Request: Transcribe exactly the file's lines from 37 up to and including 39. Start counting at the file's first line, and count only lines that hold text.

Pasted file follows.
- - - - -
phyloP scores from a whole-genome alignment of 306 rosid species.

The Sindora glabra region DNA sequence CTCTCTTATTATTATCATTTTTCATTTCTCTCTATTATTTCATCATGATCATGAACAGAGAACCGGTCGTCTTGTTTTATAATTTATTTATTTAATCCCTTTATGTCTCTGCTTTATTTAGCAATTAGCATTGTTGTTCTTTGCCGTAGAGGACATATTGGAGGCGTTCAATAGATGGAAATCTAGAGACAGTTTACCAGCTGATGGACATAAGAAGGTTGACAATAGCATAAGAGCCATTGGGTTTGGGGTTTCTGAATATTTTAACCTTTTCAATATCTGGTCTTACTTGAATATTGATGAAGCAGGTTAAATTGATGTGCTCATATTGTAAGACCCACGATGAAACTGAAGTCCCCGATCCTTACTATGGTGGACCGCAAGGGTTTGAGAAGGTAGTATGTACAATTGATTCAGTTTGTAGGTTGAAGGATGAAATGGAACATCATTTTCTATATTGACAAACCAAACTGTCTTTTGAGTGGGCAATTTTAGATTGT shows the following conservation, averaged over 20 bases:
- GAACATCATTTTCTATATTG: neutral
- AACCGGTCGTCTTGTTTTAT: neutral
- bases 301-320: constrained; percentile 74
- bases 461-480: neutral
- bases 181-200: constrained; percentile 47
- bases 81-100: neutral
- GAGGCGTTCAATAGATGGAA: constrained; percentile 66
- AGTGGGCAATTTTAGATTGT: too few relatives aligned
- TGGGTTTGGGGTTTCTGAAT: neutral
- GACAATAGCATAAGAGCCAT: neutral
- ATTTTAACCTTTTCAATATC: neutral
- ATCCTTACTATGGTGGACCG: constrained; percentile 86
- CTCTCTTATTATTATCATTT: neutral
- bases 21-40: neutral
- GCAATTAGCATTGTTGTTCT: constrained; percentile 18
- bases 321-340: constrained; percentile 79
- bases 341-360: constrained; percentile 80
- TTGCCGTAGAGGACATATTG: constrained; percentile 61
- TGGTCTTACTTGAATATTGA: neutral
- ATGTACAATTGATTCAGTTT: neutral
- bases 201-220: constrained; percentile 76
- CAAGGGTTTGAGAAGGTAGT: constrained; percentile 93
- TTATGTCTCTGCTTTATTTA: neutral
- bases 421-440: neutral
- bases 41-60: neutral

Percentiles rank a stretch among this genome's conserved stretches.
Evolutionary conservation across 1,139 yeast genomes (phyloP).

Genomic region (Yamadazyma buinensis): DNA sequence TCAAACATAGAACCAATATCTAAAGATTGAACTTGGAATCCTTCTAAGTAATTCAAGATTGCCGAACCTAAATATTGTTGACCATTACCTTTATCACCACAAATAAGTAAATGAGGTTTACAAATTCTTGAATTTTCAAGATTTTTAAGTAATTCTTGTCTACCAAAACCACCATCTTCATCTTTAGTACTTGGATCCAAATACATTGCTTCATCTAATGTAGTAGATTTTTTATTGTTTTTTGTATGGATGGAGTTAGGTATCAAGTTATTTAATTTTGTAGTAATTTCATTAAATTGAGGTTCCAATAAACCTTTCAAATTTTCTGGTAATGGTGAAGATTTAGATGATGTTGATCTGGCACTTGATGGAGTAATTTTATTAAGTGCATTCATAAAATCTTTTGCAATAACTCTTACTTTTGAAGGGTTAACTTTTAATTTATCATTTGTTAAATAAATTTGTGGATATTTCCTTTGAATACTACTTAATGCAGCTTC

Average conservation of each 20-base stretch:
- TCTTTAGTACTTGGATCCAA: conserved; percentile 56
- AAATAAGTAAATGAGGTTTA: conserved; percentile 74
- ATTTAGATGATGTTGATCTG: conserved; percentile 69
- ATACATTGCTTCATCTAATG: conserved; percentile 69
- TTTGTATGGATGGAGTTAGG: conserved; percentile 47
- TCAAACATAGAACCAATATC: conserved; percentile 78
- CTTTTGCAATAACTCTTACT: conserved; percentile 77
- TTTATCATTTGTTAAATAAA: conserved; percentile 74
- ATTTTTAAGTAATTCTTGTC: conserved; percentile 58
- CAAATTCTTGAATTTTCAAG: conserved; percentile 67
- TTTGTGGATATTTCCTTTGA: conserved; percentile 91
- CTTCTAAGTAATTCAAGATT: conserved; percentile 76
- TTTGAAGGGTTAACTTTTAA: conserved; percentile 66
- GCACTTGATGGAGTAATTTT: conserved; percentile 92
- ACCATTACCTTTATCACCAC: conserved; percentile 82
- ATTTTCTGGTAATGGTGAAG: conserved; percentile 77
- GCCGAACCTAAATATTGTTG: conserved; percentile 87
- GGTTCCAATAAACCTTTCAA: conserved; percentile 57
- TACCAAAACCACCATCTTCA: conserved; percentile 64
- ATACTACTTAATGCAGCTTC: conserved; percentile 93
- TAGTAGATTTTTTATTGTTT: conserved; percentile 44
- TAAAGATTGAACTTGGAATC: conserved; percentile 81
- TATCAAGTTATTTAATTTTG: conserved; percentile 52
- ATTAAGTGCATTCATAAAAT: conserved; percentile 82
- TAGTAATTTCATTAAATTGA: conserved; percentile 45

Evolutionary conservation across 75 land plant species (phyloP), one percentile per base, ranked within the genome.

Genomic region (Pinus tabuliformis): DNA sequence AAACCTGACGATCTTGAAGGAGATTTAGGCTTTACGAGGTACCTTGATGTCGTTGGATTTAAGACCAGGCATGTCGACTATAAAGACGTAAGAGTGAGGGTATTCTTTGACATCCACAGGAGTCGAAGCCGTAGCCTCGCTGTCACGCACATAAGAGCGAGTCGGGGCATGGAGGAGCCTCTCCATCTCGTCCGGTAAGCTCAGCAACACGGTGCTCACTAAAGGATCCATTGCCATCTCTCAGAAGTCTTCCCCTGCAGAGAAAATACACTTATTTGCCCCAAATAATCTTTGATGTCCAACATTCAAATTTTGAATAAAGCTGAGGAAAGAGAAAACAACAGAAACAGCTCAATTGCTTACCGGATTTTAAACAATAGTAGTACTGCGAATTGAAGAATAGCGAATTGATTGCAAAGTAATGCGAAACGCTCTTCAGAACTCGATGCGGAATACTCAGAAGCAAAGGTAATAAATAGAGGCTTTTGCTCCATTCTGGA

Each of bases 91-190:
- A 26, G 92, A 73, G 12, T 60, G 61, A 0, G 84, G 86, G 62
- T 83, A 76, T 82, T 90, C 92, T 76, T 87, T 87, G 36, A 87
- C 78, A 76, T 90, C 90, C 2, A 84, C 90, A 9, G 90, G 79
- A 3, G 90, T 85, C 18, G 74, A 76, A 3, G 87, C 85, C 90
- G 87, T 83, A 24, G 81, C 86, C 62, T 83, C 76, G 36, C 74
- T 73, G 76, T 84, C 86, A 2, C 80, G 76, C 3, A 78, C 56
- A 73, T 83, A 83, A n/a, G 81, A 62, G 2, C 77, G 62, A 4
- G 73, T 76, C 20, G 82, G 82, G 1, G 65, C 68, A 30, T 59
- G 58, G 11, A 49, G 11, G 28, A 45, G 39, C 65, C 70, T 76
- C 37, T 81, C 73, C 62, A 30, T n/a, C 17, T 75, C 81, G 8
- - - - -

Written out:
- TCAAACATAGAACCAATATC: conserved; percentile 78
- CTTTTGCAATAACTCTTACT: conserved; percentile 77
- TTTATCATTTGTTAAATAAA: conserved; percentile 74